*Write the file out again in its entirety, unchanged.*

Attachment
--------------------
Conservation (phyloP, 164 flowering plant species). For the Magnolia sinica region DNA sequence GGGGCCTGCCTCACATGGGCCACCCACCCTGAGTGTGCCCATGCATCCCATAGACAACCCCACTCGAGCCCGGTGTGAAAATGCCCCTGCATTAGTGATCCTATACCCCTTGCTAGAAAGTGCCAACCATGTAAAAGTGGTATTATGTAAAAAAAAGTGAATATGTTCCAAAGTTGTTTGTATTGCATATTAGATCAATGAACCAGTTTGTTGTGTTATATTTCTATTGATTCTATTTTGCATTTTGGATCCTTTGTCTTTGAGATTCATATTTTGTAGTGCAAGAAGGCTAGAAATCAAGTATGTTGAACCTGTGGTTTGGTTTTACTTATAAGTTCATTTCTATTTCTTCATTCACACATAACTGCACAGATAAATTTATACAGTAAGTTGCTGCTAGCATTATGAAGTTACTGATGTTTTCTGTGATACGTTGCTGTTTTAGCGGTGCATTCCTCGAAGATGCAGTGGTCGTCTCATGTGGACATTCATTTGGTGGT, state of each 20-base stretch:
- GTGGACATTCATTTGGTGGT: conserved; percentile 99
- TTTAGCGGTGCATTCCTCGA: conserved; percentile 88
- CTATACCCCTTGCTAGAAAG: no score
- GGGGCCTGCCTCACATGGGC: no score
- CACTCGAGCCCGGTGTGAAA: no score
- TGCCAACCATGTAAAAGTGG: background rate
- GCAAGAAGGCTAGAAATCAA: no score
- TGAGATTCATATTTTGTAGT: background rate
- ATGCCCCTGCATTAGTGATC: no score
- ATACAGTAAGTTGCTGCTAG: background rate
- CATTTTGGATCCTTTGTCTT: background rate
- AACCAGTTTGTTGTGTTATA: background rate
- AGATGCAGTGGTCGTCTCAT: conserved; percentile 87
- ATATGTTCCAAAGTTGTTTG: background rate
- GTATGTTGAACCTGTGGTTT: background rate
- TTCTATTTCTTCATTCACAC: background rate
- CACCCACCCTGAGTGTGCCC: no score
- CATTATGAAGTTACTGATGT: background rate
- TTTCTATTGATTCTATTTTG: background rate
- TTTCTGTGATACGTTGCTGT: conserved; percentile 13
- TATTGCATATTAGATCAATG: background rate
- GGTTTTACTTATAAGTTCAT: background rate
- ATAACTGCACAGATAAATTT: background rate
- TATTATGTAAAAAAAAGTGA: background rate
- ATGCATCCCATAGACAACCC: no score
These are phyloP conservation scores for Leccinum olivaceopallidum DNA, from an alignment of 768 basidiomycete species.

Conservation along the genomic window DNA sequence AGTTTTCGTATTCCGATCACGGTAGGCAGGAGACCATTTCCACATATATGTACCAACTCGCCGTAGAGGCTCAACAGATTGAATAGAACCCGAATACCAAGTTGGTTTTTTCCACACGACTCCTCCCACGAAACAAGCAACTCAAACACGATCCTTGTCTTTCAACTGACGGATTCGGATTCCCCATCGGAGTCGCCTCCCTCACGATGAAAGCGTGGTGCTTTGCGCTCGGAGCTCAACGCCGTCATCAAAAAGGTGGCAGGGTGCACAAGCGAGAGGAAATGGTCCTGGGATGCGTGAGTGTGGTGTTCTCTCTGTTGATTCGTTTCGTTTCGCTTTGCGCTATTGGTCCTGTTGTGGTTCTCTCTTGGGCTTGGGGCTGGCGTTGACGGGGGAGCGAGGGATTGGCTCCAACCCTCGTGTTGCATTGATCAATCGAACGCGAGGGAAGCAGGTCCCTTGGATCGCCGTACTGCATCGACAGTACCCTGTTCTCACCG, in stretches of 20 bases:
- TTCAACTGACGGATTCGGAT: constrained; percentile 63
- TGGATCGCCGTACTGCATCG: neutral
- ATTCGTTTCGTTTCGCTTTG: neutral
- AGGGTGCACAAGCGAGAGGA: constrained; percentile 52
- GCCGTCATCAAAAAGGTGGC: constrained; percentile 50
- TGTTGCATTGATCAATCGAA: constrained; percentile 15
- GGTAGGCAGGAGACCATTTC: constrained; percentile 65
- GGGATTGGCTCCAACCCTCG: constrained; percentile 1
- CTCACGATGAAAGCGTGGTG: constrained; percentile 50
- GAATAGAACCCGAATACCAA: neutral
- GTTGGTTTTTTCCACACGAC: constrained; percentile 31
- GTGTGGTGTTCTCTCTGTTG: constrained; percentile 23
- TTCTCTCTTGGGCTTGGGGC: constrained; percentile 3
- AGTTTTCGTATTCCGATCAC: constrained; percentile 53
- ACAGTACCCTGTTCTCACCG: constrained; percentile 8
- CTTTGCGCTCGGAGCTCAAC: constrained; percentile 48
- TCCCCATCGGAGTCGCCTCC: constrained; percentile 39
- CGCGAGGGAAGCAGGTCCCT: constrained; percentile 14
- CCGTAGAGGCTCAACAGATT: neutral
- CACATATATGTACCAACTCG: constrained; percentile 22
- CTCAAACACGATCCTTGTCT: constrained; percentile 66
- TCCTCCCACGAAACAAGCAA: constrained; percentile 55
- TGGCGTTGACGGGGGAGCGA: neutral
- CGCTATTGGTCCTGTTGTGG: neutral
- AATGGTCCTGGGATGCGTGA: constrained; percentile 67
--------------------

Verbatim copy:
Conservation (phyloP, 164 flowering plant species). For the Magnolia sinica region DNA sequence GGGGCCTGCCTCACATGGGCCACCCACCCTGAGTGTGCCCATGCATCCCATAGACAACCCCACTCGAGCCCGGTGTGAAAATGCCCCTGCATTAGTGATCCTATACCCCTTGCTAGAAAGTGCCAACCATGTAAAAGTGGTATTATGTAAAAAAAAGTGAATATGTTCCAAAGTTGTTTGTATTGCATATTAGATCAATGAACCAGTTTGTTGTGTTATATTTCTATTGATTCTATTTTGCATTTTGGATCCTTTGTCTTTGAGATTCATATTTTGTAGTGCAAGAAGGCTAGAAATCAAGTATGTTGAACCTGTGGTTTGGTTTTACTTATAAGTTCATTTCTATTTCTTCATTCACACATAACTGCACAGATAAATTTATACAGTAAGTTGCTGCTAGCATTATGAAGTTACTGATGTTTTCTGTGATACGTTGCTGTTTTAGCGGTGCATTCCTCGAAGATGCAGTGGTCGTCTCATGTGGACATTCATTTGGTGGT, state of each 20-base stretch:
- GTGGACATTCATTTGGTGGT: conserved; percentile 99
- TTTAGCGGTGCATTCCTCGA: conserved; percentile 88
- CTATACCCCTTGCTAGAAAG: no score
- GGGGCCTGCCTCACATGGGC: no score
- CACTCGAGCCCGGTGTGAAA: no score
- TGCCAACCATGTAAAAGTGG: background rate
- GCAAGAAGGCTAGAAATCAA: no score
- TGAGATTCATATTTTGTAGT: background rate
- ATGCCCCTGCATTAGTGATC: no score
- ATACAGTAAGTTGCTGCTAG: background rate
- CATTTTGGATCCTTTGTCTT: background rate
- AACCAGTTTGTTGTGTTATA: background rate
- AGATGCAGTGGTCGTCTCAT: conserved; percentile 87
- ATATGTTCCAAAGTTGTTTG: background rate
- GTATGTTGAACCTGTGGTTT: background rate
- TTCTATTTCTTCATTCACAC: background rate
- CACCCACCCTGAGTGTGCCC: no score
- CATTATGAAGTTACTGATGT: background rate
- TTTCTATTGATTCTATTTTG: background rate
- TTTCTGTGATACGTTGCTGT: conserved; percentile 13
- TATTGCATATTAGATCAATG: background rate
- GGTTTTACTTATAAGTTCAT: background rate
- ATAACTGCACAGATAAATTT: background rate
- TATTATGTAAAAAAAAGTGA: background rate
- ATGCATCCCATAGACAACCC: no score
These are phyloP conservation scores for Leccinum olivaceopallidum DNA, from an alignment of 768 basidiomycete species.

Conservation along the genomic window DNA sequence AGTTTTCGTATTCCGATCACGGTAGGCAGGAGACCATTTCCACATATATGTACCAACTCGCCGTAGAGGCTCAACAGATTGAATAGAACCCGAATACCAAGTTGGTTTTTTCCACACGACTCCTCCCACGAAACAAGCAACTCAAACACGATCCTTGTCTTTCAACTGACGGATTCGGATTCCCCATCGGAGTCGCCTCCCTCACGATGAAAGCGTGGTGCTTTGCGCTCGGAGCTCAACGCCGTCATCAAAAAGGTGGCAGGGTGCACAAGCGAGAGGAAATGGTCCTGGGATGCGTGAGTGTGGTGTTCTCTCTGTTGATTCGTTTCGTTTCGCTTTGCGCTATTGGTCCTGTTGTGGTTCTCTCTTGGGCTTGGGGCTGGCGTTGACGGGGGAGCGAGGGATTGGCTCCAACCCTCGTGTTGCATTGATCAATCGAACGCGAGGGAAGCAGGTCCCTTGGATCGCCGTACTGCATCGACAGTACCCTGTTCTCACCG, in stretches of 20 bases:
- TTCAACTGACGGATTCGGAT: constrained; percentile 63
- TGGATCGCCGTACTGCATCG: neutral
- ATTCGTTTCGTTTCGCTTTG: neutral
- AGGGTGCACAAGCGAGAGGA: constrained; percentile 52
- GCCGTCATCAAAAAGGTGGC: constrained; percentile 50
- TGTTGCATTGATCAATCGAA: constrained; percentile 15
- GGTAGGCAGGAGACCATTTC: constrained; percentile 65
- GGGATTGGCTCCAACCCTCG: constrained; percentile 1
- CTCACGATGAAAGCGTGGTG: constrained; percentile 50
- GAATAGAACCCGAATACCAA: neutral
- GTTGGTTTTTTCCACACGAC: constrained; percentile 31
- GTGTGGTGTTCTCTCTGTTG: constrained; percentile 23
- TTCTCTCTTGGGCTTGGGGC: constrained; percentile 3
- AGTTTTCGTATTCCGATCAC: constrained; percentile 53
- ACAGTACCCTGTTCTCACCG: constrained; percentile 8
- CTTTGCGCTCGGAGCTCAAC: constrained; percentile 48
- TCCCCATCGGAGTCGCCTCC: constrained; percentile 39
- CGCGAGGGAAGCAGGTCCCT: constrained; percentile 14
- CCGTAGAGGCTCAACAGATT: neutral
- CACATATATGTACCAACTCG: constrained; percentile 22
- CTCAAACACGATCCTTGTCT: constrained; percentile 66
- TCCTCCCACGAAACAAGCAA: constrained; percentile 55
- TGGCGTTGACGGGGGAGCGA: neutral
- CGCTATTGGTCCTGTTGTGG: neutral
- AATGGTCCTGGGATGCGTGA: constrained; percentile 67